THE COLLAPSE OF COPERNICUS
Bloomberg Businessweek|April 26 - May 03, 2021 (Double Issue)
The implosion of Curt Schilling’s video game empire was a $150 million reminder that the industry’s workers are always on the verge of disaster
Jason Schreier

38 Studios was the type of company a teenager might dream up when fantasizing about what it’d be like to make video games for a living. The company was building a wildly ambitious game to compete with the megahit World of Warcraft and appeared to be flush with cash. Employees received top-notch health benefits, gym memberships, and personalized high-end gaming laptops worth thousands of dollars. There were free meals, lavish travel expenses, and Timbuk2 bags customized with an illustration of the world map for their in-progress video game, code-named Copernicus. The man behind 38 Studios was Curt Schilling, the retired pitcher best known for his time with the Boston Red Sox. Schilling was a legend, famous for his performance on the field and his combativeness off it. In the 2004 playoffs, he’d pitched two games with an ankle that had been injured so badly it soaked his sock in blood. The performance helped the team win its first World Series in almost a century, and Schilling’s bloody socks earned a place in baseball lore.

During his playing career, Schilling had been a star, and he thought the people building Copernicus should be stars, too, says Thom Ang, an artist who’d done work for Disney on The Lion King and Toy Story, along with stints at big-name games companies such as Sony, Electronic Arts, and THQ. “He said, ‘That’s how I want my team to feel. I’m going to attract the best, and I’m going to treat them as if they’re the best.’ And he did.”

Ang was skeptical when he first got a call from a 38 Studios recruiter in 2008. But the role-playing game looked fantastic, and the company offered him a hefty relocation package, so he moved from Southern California to become its art director. Sure, the studio hadn’t made a lot of progress in the two years it had been operating, and its timeline to finish the game by the fall of 2011 did seem a little unrealistic, but Ang didn’t think that was a problem. He’d seen how slowly things could move at the beginning of a project. And Ang knew he didn’t have to worry about 38 Studios’ finances or wonder where the money was coming from. After all, Schilling had earned in excess of $114 million over his two decades in baseball.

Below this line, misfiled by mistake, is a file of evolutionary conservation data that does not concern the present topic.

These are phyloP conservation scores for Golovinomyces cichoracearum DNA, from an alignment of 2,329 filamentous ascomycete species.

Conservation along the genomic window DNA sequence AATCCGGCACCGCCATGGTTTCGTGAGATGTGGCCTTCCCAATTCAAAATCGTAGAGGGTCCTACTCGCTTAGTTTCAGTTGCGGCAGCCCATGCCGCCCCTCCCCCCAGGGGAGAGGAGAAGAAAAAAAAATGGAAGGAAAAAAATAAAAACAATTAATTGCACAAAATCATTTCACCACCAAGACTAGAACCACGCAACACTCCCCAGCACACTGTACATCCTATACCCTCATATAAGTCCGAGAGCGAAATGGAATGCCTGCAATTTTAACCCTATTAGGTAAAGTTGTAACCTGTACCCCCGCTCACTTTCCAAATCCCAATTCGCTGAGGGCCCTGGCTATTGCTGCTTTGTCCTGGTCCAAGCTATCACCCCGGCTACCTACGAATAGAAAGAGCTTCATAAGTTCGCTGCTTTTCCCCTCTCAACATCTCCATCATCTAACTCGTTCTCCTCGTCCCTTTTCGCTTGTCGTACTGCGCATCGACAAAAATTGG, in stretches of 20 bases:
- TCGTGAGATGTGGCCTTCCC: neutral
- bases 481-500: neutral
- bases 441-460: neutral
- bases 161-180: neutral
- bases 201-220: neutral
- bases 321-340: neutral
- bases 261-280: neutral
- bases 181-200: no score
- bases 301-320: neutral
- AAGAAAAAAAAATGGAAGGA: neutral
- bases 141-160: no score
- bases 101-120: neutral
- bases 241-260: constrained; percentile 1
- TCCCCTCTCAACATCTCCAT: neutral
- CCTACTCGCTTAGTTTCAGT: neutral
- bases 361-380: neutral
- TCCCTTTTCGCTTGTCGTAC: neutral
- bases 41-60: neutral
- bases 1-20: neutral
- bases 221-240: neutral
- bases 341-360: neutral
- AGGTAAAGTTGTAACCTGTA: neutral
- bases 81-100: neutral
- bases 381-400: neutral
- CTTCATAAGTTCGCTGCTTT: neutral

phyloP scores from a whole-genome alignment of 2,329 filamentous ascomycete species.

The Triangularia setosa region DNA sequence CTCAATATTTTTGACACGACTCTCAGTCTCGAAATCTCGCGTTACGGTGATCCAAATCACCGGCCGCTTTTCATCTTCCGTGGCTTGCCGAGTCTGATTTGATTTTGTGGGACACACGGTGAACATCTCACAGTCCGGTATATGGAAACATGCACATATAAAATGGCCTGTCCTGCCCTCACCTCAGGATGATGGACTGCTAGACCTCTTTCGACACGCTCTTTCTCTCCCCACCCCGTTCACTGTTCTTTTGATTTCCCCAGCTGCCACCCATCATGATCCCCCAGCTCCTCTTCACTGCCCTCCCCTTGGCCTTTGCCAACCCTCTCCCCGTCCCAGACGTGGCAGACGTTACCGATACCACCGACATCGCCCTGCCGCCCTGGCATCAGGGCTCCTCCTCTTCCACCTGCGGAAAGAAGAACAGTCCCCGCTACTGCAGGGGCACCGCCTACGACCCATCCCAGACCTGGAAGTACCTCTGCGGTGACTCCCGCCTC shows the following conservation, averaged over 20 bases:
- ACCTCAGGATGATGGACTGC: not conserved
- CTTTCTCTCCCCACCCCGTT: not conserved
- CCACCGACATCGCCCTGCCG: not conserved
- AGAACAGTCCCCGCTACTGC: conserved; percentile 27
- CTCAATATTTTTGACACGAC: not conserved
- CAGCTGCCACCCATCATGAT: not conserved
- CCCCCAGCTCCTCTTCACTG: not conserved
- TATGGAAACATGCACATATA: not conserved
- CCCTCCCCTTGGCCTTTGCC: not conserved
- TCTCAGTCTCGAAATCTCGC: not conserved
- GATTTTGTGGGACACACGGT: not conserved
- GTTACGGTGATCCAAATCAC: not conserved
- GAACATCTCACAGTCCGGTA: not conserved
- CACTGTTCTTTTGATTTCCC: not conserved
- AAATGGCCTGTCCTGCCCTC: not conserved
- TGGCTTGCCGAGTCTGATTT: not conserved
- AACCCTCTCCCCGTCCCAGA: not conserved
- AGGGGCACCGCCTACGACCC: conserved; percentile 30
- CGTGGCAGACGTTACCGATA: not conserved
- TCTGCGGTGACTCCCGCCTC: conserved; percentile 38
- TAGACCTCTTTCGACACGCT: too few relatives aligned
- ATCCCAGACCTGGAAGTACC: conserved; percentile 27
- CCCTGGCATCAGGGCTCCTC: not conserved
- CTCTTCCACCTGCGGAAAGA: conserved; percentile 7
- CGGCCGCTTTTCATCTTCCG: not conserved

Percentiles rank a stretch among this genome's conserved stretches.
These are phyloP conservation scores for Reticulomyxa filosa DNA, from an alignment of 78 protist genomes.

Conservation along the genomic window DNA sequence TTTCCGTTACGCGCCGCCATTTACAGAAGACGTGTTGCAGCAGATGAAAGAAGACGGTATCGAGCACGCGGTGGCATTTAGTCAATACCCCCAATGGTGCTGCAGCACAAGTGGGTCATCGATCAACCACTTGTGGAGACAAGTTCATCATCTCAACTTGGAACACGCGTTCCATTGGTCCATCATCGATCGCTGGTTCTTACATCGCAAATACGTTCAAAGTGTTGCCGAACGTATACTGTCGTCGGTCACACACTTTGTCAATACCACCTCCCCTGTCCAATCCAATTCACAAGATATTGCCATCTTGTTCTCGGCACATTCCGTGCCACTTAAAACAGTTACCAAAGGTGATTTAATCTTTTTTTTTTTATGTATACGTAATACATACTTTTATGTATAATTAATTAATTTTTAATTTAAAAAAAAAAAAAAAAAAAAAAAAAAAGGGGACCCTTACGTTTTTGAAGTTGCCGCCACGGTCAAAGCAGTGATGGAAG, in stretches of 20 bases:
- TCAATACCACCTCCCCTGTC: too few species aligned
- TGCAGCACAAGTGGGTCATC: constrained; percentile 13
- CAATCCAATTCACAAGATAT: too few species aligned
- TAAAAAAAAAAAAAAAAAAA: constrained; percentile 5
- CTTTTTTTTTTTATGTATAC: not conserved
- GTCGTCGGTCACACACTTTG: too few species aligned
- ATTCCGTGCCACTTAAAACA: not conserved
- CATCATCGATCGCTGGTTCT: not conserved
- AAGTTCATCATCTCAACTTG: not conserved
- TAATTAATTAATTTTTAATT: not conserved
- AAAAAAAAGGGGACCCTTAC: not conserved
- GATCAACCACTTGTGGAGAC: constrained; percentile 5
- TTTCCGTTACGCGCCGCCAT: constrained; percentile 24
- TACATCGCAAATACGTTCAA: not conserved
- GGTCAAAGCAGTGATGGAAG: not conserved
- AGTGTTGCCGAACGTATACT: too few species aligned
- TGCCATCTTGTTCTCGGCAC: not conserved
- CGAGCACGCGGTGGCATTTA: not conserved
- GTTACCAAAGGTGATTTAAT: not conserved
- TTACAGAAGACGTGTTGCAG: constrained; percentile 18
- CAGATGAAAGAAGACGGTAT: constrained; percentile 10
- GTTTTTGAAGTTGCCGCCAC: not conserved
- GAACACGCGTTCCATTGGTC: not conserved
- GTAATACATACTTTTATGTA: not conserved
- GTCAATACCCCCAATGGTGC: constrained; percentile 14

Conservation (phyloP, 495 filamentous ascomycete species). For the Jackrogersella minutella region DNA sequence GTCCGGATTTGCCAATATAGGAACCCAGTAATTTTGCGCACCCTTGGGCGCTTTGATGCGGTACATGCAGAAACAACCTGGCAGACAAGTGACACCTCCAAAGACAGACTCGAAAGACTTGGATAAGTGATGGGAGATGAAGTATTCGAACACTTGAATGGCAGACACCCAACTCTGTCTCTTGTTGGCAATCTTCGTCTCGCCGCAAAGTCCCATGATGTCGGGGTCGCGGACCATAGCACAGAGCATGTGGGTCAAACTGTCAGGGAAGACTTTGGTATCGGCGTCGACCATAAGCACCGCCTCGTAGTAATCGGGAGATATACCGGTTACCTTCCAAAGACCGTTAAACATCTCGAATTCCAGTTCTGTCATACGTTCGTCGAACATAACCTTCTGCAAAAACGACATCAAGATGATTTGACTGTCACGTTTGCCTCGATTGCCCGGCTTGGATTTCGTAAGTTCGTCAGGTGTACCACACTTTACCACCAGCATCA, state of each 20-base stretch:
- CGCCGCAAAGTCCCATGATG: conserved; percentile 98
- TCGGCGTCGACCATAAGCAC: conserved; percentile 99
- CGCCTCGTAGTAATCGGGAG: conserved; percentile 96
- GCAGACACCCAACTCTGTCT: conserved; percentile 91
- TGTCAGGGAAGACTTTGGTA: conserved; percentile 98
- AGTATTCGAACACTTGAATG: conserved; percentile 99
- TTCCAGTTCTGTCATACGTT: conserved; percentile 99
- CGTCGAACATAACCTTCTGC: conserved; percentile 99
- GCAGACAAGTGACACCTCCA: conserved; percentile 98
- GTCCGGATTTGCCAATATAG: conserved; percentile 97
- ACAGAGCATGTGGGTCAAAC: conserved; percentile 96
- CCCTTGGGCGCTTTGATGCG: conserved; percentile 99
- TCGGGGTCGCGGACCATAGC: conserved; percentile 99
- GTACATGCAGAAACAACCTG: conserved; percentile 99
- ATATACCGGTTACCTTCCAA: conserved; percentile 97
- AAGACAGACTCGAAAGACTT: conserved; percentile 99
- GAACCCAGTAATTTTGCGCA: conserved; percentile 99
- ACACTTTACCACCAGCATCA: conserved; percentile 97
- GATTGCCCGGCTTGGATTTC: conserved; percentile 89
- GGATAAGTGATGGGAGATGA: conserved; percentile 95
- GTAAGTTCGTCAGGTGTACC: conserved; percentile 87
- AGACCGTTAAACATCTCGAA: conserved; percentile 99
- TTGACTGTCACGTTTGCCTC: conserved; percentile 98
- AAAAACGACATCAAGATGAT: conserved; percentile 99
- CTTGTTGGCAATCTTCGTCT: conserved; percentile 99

Video games are big business, generating more than $150 billion in annual sales. The biggest hits account for a disproportionate amount of that revenue, which is why Schilling had said publicly he thought he could get “Bill Gates rich” by building his own blockbuster. But volatility is also the status quo in gaming. Too many companies struggle to provide stable, healthy environments for their workers. All it takes is one flop or sloppy business decision to lead a billion-dollar game publisher to enact a mass layoff or shut down a studio, no matter how much money it made in a given year.

In 2017 the nonprofit International Game Developers Association asked approximately 1,000 game workers how many employers they’d had in the previous five years. Among those who worked full time, the average was 2.2 employers; for freelancers it was 3.6. James Batchelor, a reporter at GamesIndustry.biz, counted up all the jobs lost to studio closures in the 12 months ended September 2018—a time when the industry was thriving—and found the number was over 1,000.

Job listings for big game publishers like Take-Two Interactive Software Inc. and EA advertise careers, not temporary gigs. But there’s actually a high level of instability. Developers who accept the pleasure of creating art for a living must also acknowledge that it might all fall apart without much notice. “With all the layoffs I’ve dealt with, I get a PTSD-type thing whenever there is an email for an all-hands meeting in an office,” says Sean McLaughlin, an artist who has worked in gaming since 2006. “I no longer put more things on my desk than I can carry out in one bag.”

Ang and others at 38 Studios thought this company would be different, and they were right in one sense. Video game studios collapse all the time, but rarely with the kind of star power and political controversy that surrounded its demise.

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